Henrik Ibsen

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The spirit of truth and the spirit of freedom — these are the pillars of society.

Henrik Johan Ibsen (1828-03-201906-05-23) was a Norwegian playwright who was largely responsible for the rise of the modern realistic drama. It is said that Ibsen is the most frequently performed dramatist in the world after Shakespeare.


To live is to battle the demons in the heart as well as the brain. To write is to preside at judgement day over one's self.
  • At leve er - krig med trolde
    i hjertets og hjernens hvælv.
    At digte, - det er at holde
    dommedag over sig selv.
    • To live is to battle the demons
      in the heart as well as the brain.
      To write is to preside at
      judgement day over one's self.
      Et vers (A Verse), (published 1877, 1886) from the volume Poems
    • Leben, das heisst bekriegen
      In Herz und Hirn die Gewalten;
      Und dichten; über sich selber
      Den Gerichtstag halten.
    • Most probably Ibsen wrote this, the alleged original version, in German as a dedication to a female reader. It was originally published in a German paper in 1886. [1]

Brand (1866)

  • Ikke tusend ord
    sig prenter, som én gernings spor.
    • A thousand words can't
      make the mark a single deed will leave.
    • Manden, Act II
  • Tabets alt din vinding skabte —
    Evigt ejes kun det tabte!
    • Losing all was winning's cost!
      Eternally owned is but what's lost!
    • Brand, Act IV
  • Brand: Svar mig, Gud, i dødens slug!
    gælder ej et frelsens fnug
    mandeviljens quantum satis?
    [Skreden begraver ham; hele dalen fyldes.]
    En Røst: [Räber gennem tordenbragene] Han er deus caritatis!
    • Brand: Answer me, God, in the jaws of death:
      Is there no salvation for the Will of Man?
      No small measure of salvation?
      [The avalanche buries him. The valley is swallowed up.]
      A Voice: [Calls through the crashing thunder] He is the God of Love.
    • Act V

Peer Gynt (1867)

[First performed in Oslo (then called Christiania) on February 24, 1876, with incidental music by Edvard Grieg]

  • Peer, du lyver!
    • Peer, you are lying!
    • Åse, Act I, Scene I
  • Om jeg hamrer eller hamres,
    ligefuldt så skal der jamres!
    • Whether I pound or am being pounded,
      all the same there will be moaning!
    • Peer Gynt, Act I, Scene I
    • Peer complains that no matter what he does, it is not what people want.
  • Ja, tænke det; ønske det; ville det med;
    men gjøre det! Nej, det skjønner jeg ikke!
    • To think it, wish it, even want it —
      but do it! No, that I cannot understand.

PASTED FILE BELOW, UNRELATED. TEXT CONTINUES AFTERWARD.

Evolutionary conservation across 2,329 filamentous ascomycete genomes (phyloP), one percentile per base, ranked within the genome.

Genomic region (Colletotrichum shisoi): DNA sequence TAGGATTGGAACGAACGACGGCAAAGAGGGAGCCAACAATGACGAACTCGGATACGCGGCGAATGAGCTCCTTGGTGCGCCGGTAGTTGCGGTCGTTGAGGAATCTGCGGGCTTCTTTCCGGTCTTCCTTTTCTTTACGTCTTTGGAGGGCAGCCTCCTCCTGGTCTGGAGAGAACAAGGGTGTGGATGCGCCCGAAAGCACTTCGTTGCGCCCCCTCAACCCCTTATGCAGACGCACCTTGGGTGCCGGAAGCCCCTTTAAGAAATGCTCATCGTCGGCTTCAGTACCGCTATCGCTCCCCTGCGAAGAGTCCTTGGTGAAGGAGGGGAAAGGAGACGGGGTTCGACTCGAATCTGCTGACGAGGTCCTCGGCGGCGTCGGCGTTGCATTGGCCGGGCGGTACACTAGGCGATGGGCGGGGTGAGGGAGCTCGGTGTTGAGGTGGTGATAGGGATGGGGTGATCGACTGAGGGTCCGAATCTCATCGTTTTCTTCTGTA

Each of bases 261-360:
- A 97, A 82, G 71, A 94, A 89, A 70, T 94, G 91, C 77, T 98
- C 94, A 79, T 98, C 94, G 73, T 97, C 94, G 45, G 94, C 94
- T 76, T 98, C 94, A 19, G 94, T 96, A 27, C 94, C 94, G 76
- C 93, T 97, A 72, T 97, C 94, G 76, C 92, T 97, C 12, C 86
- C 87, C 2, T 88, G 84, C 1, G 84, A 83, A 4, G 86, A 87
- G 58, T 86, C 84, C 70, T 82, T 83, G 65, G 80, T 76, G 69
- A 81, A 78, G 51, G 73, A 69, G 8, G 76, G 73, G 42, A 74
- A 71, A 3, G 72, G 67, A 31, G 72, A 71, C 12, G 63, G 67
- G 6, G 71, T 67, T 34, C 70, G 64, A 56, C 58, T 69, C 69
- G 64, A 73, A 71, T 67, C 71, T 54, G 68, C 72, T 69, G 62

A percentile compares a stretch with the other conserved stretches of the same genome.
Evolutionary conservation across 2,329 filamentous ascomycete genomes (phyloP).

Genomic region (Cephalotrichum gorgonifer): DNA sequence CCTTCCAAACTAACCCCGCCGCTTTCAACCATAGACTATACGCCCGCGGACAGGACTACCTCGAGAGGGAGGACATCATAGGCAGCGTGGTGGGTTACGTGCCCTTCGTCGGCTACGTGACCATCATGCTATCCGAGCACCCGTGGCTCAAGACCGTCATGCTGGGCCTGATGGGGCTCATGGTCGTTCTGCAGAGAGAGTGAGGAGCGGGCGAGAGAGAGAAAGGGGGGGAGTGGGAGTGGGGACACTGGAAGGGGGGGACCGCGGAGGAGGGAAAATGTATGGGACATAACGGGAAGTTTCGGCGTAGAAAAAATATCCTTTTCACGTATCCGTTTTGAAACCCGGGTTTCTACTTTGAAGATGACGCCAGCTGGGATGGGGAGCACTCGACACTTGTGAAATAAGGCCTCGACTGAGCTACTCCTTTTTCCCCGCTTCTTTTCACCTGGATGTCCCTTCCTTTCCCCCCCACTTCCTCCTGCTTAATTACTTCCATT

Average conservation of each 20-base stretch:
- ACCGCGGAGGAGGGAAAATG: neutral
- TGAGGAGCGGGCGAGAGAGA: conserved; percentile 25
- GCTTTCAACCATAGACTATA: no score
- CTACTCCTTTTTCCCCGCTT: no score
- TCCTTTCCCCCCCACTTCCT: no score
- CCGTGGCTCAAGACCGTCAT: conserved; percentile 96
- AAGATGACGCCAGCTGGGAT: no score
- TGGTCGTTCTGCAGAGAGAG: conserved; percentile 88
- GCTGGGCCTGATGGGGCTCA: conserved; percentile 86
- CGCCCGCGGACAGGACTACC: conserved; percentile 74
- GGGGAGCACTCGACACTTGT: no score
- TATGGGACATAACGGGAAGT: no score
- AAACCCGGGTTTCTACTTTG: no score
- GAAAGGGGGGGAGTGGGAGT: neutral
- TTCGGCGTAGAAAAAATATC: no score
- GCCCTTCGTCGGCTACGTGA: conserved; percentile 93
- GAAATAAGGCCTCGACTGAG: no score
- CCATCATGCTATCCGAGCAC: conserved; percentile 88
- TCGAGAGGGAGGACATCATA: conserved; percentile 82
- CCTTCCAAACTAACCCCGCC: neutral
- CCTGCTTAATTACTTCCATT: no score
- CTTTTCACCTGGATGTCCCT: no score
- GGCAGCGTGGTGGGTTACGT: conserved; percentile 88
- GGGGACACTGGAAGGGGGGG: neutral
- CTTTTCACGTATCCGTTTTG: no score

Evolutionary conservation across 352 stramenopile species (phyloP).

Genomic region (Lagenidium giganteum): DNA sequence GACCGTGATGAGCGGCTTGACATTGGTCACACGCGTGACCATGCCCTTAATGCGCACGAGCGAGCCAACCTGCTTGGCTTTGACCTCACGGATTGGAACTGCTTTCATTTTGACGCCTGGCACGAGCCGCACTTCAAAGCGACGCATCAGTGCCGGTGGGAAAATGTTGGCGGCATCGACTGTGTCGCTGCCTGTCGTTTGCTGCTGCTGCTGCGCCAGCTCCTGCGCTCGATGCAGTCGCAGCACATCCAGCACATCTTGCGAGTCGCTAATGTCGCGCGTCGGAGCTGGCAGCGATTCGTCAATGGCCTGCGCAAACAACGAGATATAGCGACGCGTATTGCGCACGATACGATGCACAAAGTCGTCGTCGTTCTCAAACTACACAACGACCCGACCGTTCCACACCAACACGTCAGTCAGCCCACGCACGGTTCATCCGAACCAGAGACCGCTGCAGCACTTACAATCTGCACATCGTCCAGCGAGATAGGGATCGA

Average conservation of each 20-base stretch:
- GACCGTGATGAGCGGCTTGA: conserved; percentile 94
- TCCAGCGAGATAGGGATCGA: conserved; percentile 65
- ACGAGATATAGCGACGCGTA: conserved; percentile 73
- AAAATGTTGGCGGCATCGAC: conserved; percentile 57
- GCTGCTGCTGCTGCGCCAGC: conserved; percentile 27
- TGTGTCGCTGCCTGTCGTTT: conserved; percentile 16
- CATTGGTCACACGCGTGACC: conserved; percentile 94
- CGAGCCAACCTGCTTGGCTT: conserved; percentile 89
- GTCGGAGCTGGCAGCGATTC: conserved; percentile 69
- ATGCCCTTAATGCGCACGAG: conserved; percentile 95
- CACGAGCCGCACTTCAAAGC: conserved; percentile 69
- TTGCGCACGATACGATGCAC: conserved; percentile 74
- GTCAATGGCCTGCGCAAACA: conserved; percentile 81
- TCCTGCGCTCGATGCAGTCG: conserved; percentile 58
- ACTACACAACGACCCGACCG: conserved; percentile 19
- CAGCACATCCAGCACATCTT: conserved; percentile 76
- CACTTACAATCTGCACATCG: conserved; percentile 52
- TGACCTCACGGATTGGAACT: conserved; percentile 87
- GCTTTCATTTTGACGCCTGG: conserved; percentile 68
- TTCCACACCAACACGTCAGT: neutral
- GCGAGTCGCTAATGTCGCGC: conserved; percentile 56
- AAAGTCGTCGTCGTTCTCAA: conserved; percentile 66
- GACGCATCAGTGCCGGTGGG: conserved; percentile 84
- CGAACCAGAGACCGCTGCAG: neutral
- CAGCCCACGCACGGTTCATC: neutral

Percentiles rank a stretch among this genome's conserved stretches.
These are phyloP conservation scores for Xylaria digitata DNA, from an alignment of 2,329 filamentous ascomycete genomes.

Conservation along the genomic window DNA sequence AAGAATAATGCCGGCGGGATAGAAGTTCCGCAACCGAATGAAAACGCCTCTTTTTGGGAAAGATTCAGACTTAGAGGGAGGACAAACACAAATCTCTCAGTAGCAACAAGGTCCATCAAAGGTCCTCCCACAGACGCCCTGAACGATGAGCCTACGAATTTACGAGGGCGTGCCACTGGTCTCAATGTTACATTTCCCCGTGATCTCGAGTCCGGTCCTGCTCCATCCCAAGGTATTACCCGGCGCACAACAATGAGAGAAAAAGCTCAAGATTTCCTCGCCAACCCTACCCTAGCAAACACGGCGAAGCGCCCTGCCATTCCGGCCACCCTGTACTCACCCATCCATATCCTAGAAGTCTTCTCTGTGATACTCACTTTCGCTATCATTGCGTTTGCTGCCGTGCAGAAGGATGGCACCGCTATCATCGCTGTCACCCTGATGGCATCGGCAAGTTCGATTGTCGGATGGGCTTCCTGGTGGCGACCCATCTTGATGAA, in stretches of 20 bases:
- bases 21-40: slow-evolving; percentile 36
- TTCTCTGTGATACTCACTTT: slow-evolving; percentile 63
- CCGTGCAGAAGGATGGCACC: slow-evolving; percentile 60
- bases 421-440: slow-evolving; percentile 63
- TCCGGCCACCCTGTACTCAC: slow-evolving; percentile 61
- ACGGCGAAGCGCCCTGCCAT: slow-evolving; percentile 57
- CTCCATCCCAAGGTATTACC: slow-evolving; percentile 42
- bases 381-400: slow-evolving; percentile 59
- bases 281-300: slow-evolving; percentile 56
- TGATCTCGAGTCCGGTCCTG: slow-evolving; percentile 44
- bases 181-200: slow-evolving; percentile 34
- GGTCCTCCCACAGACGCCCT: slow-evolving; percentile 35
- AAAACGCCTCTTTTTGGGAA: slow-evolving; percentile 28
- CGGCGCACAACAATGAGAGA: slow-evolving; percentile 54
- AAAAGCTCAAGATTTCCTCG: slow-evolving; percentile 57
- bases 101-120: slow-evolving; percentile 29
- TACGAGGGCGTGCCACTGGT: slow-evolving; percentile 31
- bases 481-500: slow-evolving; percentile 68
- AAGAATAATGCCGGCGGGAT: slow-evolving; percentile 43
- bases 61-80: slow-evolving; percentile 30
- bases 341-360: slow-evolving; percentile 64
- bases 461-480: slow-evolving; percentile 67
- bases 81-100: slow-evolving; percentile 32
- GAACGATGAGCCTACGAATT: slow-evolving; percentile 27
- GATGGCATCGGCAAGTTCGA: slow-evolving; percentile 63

• Peer Gynt, Act III, Scene I
    • Peer Gynt says this after he sees a boy cut off his finger to avoid serving in the army.
  • Really to sin you have to be serious about it.
    • Button-Moulder, Act V, Scene VII

The Pillars of Society (1877)

  • I'm afraid for all those who'll have the bread snatched from their mouths by these machines. You are very fond, sir, of talking about the consideration we owe to the community; it seems to me, however, that the community has its duties too. What business has science and capitalism got, bringing all these new inventions into the works, before society has produced a generation educated up to using them!
    • Aune, Act II
  • Look into any man's heart you please, and you will always find, in every one, at least one black spot which he has to keep concealed.
    • Bernick, Act III
  • The spirit of truth and the spirit of freedom — these are the pillars of society.
    • Lona, Act IV

A Doll's House (1879)

  • There can be no freedom or beauty about a home life that depends on borrowing and debt.
    • Torvald Helmer, Act I
  • What's to become of the morally sound? Left out in the cold, I suppose. We must heal the sick.
    • Dr. Rank, Act I
  • Many a man can save himself if he admits he's done wrong and takes his punishment.
    • Torvald Helmer, Act I
  • I've had the most extraordinary longing to say 'Bloody Hell'!
    • Nora Helmer, Act II
  • You don't get nothing for nothing in this life.
    • Dr. Rank, Act III
  • There is a big black hat and it makes you invisible. Have you heard of that hat? You put it on and then no one can see you.
    • Dr. Rank, Act III, speaking of death
  • The black, cold, icy water. Down and down, without end - if it would only end.
    • Nora Helmer, Act III
  • But our home's been nothing but a playpen. I've been your doll-wife here, just as at home I was Papa's doll-child. And in turn the children have been my dolls. I thought it fun when you played with me, just as they thought it fun when I played with them. That's been our marriage, Torvald.
    • Nora Helmer, Act III
    • Variant translation: Our home has been nothing but a playroom. I have been your doll-wife, just as at home I was papa's doll-child; and here the children have been my dolls. I thought it great fun when you played with me, just as they thought it great fun when I played with them. That is what our marriage has been, Torvald.